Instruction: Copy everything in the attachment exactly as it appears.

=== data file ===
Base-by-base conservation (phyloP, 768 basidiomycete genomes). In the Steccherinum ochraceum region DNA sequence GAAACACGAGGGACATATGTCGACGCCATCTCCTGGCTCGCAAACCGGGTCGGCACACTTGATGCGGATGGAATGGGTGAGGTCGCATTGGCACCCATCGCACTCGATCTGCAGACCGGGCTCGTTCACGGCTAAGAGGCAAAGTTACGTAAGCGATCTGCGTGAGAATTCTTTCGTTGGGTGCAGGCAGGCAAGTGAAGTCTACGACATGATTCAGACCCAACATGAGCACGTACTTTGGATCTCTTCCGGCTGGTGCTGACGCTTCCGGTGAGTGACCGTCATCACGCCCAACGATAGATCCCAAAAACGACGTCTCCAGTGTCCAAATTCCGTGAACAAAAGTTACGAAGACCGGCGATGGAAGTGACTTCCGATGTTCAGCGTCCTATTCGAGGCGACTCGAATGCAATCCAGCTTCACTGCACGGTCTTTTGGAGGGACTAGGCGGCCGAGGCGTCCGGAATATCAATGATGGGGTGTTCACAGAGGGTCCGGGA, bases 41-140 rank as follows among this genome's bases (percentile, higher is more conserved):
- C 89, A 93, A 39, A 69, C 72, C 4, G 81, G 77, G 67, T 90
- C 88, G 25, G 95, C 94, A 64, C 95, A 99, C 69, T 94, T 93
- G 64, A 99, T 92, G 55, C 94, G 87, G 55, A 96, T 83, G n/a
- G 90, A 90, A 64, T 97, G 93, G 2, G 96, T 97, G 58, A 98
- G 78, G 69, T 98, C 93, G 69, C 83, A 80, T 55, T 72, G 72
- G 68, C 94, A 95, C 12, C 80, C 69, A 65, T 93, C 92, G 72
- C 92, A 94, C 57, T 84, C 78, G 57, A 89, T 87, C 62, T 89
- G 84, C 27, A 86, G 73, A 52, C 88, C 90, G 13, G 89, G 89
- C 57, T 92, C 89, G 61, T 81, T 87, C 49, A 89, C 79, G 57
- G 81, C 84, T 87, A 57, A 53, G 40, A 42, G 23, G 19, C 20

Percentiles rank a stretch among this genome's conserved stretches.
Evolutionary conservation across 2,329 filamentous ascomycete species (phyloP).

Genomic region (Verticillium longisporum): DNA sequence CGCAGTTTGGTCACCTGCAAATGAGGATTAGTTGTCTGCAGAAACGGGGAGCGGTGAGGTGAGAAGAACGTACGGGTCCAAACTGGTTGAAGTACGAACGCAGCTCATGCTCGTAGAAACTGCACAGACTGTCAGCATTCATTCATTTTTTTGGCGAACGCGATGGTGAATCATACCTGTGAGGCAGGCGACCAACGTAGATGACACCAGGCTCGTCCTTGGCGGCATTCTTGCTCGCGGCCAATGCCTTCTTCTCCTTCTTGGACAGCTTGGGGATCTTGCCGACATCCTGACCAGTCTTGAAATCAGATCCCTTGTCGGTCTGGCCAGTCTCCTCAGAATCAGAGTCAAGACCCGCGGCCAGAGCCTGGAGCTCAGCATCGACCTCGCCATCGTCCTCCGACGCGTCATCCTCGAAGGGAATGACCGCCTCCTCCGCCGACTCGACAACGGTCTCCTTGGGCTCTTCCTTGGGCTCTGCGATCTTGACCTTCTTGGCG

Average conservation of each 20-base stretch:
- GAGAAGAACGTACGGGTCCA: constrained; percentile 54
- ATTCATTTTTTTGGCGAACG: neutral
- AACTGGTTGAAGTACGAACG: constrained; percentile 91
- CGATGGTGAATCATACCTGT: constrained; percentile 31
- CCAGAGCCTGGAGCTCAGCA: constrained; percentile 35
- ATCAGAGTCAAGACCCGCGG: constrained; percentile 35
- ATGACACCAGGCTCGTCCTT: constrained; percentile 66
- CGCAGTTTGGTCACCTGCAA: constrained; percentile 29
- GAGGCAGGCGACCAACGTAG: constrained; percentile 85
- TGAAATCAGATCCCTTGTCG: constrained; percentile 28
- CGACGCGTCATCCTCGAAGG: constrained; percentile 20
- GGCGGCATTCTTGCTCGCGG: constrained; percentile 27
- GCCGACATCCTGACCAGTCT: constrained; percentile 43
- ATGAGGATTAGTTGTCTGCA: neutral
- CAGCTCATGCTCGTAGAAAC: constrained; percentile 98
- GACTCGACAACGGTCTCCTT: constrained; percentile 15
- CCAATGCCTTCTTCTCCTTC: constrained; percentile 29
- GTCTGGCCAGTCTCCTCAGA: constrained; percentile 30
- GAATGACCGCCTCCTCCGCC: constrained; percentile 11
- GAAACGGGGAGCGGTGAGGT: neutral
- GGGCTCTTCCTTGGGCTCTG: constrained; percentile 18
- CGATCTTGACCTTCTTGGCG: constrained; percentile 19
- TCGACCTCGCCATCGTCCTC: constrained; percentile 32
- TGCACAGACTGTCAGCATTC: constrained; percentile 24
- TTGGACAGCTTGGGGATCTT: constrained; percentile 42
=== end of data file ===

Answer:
Base-by-base conservation (phyloP, 768 basidiomycete genomes). In the Steccherinum ochraceum region DNA sequence GAAACACGAGGGACATATGTCGACGCCATCTCCTGGCTCGCAAACCGGGTCGGCACACTTGATGCGGATGGAATGGGTGAGGTCGCATTGGCACCCATCGCACTCGATCTGCAGACCGGGCTCGTTCACGGCTAAGAGGCAAAGTTACGTAAGCGATCTGCGTGAGAATTCTTTCGTTGGGTGCAGGCAGGCAAGTGAAGTCTACGACATGATTCAGACCCAACATGAGCACGTACTTTGGATCTCTTCCGGCTGGTGCTGACGCTTCCGGTGAGTGACCGTCATCACGCCCAACGATAGATCCCAAAAACGACGTCTCCAGTGTCCAAATTCCGTGAACAAAAGTTACGAAGACCGGCGATGGAAGTGACTTCCGATGTTCAGCGTCCTATTCGAGGCGACTCGAATGCAATCCAGCTTCACTGCACGGTCTTTTGGAGGGACTAGGCGGCCGAGGCGTCCGGAATATCAATGATGGGGTGTTCACAGAGGGTCCGGGA, bases 41-140 rank as follows among this genome's bases (percentile, higher is more conserved):
- C 89, A 93, A 39, A 69, C 72, C 4, G 81, G 77, G 67, T 90
- C 88, G 25, G 95, C 94, A 64, C 95, A 99, C 69, T 94, T 93
- G 64, A 99, T 92, G 55, C 94, G 87, G 55, A 96, T 83, G n/a
- G 90, A 90, A 64, T 97, G 93, G 2, G 96, T 97, G 58, A 98
- G 78, G 69, T 98, C 93, G 69, C 83, A 80, T 55, T 72, G 72
- G 68, C 94, A 95, C 12, C 80, C 69, A 65, T 93, C 92, G 72
- C 92, A 94, C 57, T 84, C 78, G 57, A 89, T 87, C 62, T 89
- G 84, C 27, A 86, G 73, A 52, C 88, C 90, G 13, G 89, G 89
- C 57, T 92, C 89, G 61, T 81, T 87, C 49, A 89, C 79, G 57
- G 81, C 84, T 87, A 57, A 53, G 40, A 42, G 23, G 19, C 20

Percentiles rank a stretch among this genome's conserved stretches.
Evolutionary conservation across 2,329 filamentous ascomycete species (phyloP).

Genomic region (Verticillium longisporum): DNA sequence CGCAGTTTGGTCACCTGCAAATGAGGATTAGTTGTCTGCAGAAACGGGGAGCGGTGAGGTGAGAAGAACGTACGGGTCCAAACTGGTTGAAGTACGAACGCAGCTCATGCTCGTAGAAACTGCACAGACTGTCAGCATTCATTCATTTTTTTGGCGAACGCGATGGTGAATCATACCTGTGAGGCAGGCGACCAACGTAGATGACACCAGGCTCGTCCTTGGCGGCATTCTTGCTCGCGGCCAATGCCTTCTTCTCCTTCTTGGACAGCTTGGGGATCTTGCCGACATCCTGACCAGTCTTGAAATCAGATCCCTTGTCGGTCTGGCCAGTCTCCTCAGAATCAGAGTCAAGACCCGCGGCCAGAGCCTGGAGCTCAGCATCGACCTCGCCATCGTCCTCCGACGCGTCATCCTCGAAGGGAATGACCGCCTCCTCCGCCGACTCGACAACGGTCTCCTTGGGCTCTTCCTTGGGCTCTGCGATCTTGACCTTCTTGGCG

Average conservation of each 20-base stretch:
- GAGAAGAACGTACGGGTCCA: constrained; percentile 54
- ATTCATTTTTTTGGCGAACG: neutral
- AACTGGTTGAAGTACGAACG: constrained; percentile 91
- CGATGGTGAATCATACCTGT: constrained; percentile 31
- CCAGAGCCTGGAGCTCAGCA: constrained; percentile 35
- ATCAGAGTCAAGACCCGCGG: constrained; percentile 35
- ATGACACCAGGCTCGTCCTT: constrained; percentile 66
- CGCAGTTTGGTCACCTGCAA: constrained; percentile 29
- GAGGCAGGCGACCAACGTAG: constrained; percentile 85
- TGAAATCAGATCCCTTGTCG: constrained; percentile 28
- CGACGCGTCATCCTCGAAGG: constrained; percentile 20
- GGCGGCATTCTTGCTCGCGG: constrained; percentile 27
- GCCGACATCCTGACCAGTCT: constrained; percentile 43
- ATGAGGATTAGTTGTCTGCA: neutral
- CAGCTCATGCTCGTAGAAAC: constrained; percentile 98
- GACTCGACAACGGTCTCCTT: constrained; percentile 15
- CCAATGCCTTCTTCTCCTTC: constrained; percentile 29
- GTCTGGCCAGTCTCCTCAGA: constrained; percentile 30
- GAATGACCGCCTCCTCCGCC: constrained; percentile 11
- GAAACGGGGAGCGGTGAGGT: neutral
- GGGCTCTTCCTTGGGCTCTG: constrained; percentile 18
- CGATCTTGACCTTCTTGGCG: constrained; percentile 19
- TCGACCTCGCCATCGTCCTC: constrained; percentile 32
- TGCACAGACTGTCAGCATTC: constrained; percentile 24
- TTGGACAGCTTGGGGATCTT: constrained; percentile 42